Is Marco Rubio Done Yet?

Marco Rubio (Photo credit: Gage Skidmore)

Marco Rubio (Photo credit: Gage Skidmore)

Phil Jensen


It was a big night for Donald Trump as he won another victory in the Deep South proving his brash New York style has sustained its appeal among conservative voters, while at the same time rolling to victories in Michigan and Hawaii, attracting voters through his no-nonsense attack on bad trade deals like the just negotiated Trans-Pacific Partnership.

Senator Ted Cruz placed second in Mississippi and beat Ohio Governor John Kasich in a tightly fought contest for second in Michigan.  A state where Cruz’ team reportedly spent less than two thousand dollars.  The brightest spot for Cruz was his first place finish in the Idaho primary.

Kasich was hoping for some late magic in Michigan to provide momentum heading into the winner take all March 15, Ohio primary, where the Governor must win to maintain even a whisper of hope in his disappearing window of opportunity.  The third place finish is more than disappointing, it is devastating, as the Rust Belt anti-Trump firewall that he hoped to establish failed to materialize.

Rick Kriebel 2016


And the big loser of the evening was the man who could not afford the appearance of being a dead in the water candidate heading into his winner take all home state of Florida primary — Senator Marco Rubio.

Rubio, who has translated down the track finishes as momentum in the past, will have a hard time convincing donors and voters that he has a pathway to victory after finishing dead last among active candidates in both Michigan and Mississippi, not breaking into double digits in either race.  On the bright side for Rubio, he beat Kasich in Idaho with ballots, giving him one of his coveted third place finishes, which he has touted as success in the past.  Perhaps someone should explain to him that just because third place finishers get a Bronze medal in the Olympics, they still lost to two other competitors.

The telegenic Floridian now must hope that his home field knowledge of his state’s campaign law has allowed him to bank enough early votes through absentee ballots to help him overcome what the poll averages show to be a 16 point Trump lead. Perhaps most disastrously for Rubio, his last place finishes in the two biggest primaries held last evening will likely cause his #neverTrump big dollar donors to look elsewhere for a savior, increasing the likelihood that Mitt Romney will enter into the fray — effectively ending Rubio’s bid and perhaps his once promising political career.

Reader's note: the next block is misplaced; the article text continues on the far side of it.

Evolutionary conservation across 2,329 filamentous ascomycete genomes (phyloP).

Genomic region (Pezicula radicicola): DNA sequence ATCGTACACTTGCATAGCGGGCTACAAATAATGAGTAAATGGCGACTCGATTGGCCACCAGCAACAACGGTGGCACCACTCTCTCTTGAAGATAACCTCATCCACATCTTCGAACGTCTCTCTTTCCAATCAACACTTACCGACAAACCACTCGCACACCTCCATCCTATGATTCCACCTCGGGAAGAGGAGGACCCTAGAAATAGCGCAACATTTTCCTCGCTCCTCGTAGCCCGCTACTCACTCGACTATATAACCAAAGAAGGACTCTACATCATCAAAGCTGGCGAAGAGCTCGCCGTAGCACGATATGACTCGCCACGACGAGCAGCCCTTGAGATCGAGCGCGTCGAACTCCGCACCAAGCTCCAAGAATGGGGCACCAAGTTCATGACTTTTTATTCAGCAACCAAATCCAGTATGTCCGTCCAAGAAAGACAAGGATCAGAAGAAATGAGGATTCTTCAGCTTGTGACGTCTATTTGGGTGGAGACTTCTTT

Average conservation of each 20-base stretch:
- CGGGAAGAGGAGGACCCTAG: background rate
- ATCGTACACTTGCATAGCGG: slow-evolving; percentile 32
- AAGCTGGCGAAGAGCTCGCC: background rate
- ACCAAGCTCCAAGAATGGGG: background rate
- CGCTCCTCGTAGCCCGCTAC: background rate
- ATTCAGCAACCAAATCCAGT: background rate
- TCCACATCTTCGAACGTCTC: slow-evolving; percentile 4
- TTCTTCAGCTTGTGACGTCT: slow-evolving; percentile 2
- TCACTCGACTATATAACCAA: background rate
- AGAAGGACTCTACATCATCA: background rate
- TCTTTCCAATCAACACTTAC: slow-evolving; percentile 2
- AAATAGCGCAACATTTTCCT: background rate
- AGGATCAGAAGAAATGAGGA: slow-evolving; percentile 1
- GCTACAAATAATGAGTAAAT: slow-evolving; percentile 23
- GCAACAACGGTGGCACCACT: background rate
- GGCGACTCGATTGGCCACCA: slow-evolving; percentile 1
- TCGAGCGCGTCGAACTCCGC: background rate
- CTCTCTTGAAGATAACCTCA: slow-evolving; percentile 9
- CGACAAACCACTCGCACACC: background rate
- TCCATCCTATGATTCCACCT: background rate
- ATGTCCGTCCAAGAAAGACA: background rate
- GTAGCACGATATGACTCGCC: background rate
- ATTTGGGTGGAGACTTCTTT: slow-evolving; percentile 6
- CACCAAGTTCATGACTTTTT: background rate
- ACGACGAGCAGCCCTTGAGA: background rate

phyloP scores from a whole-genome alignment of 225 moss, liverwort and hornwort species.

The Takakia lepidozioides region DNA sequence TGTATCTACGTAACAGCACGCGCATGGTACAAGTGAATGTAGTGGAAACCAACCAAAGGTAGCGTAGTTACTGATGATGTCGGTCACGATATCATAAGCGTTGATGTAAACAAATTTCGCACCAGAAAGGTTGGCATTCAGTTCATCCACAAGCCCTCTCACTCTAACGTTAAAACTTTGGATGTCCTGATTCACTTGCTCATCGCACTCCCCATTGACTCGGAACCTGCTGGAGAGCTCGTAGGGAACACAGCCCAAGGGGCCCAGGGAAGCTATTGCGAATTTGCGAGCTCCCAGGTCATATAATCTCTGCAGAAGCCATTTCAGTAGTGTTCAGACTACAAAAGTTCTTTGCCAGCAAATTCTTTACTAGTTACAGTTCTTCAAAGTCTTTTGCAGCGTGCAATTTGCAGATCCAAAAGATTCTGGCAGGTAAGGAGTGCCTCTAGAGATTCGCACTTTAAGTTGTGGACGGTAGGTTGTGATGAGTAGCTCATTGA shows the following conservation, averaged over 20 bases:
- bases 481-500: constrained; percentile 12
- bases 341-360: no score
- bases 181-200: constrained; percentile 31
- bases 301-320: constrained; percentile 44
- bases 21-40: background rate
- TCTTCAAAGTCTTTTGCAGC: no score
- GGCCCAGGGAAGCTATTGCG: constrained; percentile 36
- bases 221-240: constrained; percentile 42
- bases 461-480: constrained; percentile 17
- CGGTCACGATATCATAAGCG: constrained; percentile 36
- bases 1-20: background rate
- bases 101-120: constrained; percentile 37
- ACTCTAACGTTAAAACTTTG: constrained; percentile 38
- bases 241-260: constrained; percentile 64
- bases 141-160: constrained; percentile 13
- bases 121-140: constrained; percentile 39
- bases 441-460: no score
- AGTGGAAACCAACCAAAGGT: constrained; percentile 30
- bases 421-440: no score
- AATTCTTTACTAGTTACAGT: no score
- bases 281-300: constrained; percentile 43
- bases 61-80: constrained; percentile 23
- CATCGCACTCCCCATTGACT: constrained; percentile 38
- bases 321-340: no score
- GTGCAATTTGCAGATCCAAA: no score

Woodrow Wilcox


It was Romney who jumped into the presidential race with both feet last week calling out Trump in terms much harsher than any he ever used on Barack Obama in 2012 with the ironic, yet predictable result that Trump got a boost in the polls.

But any Romney play will be simply an attempt to deny Trump the delegates needed to win on a first ballot at the GOP convention in Cleveland, in the hopes that a second ballot, where delegates are not compelled to vote for the candidate who the people selected, will produce a more establishment friendly nominee.

Before any of that can occur, the candidates head to Miami, Florida for what promises to be the most important debate in Marco Rubio’s career, as he attempts to keep his flagging campaign afloat.  Desperate and on his home turf, Rubio’s only hope is to consolidate the anti-Trump GOP vote under his banner and deny the New York City real estate magnate a victory.

Of course, if Rubio really wanted to deny Trump a win in Florida, he would step aside and endorse his Senate colleague Ted Cruz, who could mount an effective mano y mano challenge against Trump, and doesn’t suffer from the stench of constant defeat.  But ego, and the establishment’s fear and loathing of Cruz has already put the lie to the dump Trump effort, as they continue to delude themselves that they can find a pathway to not lose control of the nomination to the rabble that they despise.

One thing seems clear after the Michigan, Mississippi, Hawaii and Idaho results, the GOP nomination is Trump’s to lose and the only person who can deny him is Texas’ Ted Cruz — an outcome that reinforces the reality that no matter how much the D.C. establishment hates the GOP base, the GOP base hates them more.



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Rick Manning is the President of Americans for Limited Government and the former Public Affairs Chief of Staff for the U.S. Department of Labor. Americans for Limited Government is dedicated to putting the principles of limited government into action. They work with local groups across the nation to promote freedom, limited government, and the principles of the U.S. Constitution. Their goal is to harness the power of American citizens and grassroots groups in order to put the people back in charge in states across the country.
Rick Manning
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